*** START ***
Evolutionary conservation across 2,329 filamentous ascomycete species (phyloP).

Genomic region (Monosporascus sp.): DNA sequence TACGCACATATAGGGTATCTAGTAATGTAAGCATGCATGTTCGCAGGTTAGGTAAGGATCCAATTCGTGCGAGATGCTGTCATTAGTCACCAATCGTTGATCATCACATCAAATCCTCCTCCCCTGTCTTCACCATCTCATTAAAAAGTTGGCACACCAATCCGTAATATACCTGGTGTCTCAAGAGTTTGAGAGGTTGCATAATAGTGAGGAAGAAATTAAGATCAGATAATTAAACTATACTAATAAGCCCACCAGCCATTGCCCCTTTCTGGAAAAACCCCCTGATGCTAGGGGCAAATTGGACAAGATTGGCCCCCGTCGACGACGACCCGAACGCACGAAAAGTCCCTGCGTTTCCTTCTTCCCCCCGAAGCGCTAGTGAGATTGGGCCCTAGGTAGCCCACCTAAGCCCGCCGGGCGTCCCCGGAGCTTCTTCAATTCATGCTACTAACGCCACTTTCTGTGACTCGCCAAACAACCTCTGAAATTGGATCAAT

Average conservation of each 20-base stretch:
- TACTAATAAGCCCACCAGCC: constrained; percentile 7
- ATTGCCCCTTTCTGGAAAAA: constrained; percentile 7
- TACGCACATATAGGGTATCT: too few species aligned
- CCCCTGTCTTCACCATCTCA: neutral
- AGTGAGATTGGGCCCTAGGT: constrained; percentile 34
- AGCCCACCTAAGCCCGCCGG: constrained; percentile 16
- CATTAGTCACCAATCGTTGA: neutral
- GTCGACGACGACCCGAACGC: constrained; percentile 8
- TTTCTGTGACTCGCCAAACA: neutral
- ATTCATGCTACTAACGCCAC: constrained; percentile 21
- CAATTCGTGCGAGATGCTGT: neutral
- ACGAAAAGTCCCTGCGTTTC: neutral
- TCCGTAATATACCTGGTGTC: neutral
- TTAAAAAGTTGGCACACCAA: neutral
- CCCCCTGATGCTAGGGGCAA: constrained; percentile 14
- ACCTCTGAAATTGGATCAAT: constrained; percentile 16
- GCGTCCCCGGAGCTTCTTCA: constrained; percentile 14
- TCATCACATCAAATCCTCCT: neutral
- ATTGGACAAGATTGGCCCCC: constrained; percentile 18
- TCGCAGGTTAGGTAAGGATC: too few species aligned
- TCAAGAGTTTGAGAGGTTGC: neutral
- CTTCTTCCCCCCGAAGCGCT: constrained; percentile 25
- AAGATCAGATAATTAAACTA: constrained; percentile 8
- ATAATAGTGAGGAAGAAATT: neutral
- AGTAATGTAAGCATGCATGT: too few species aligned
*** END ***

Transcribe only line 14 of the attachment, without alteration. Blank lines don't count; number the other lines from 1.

- CAATTCGTGCGAGATGCTGT: neutral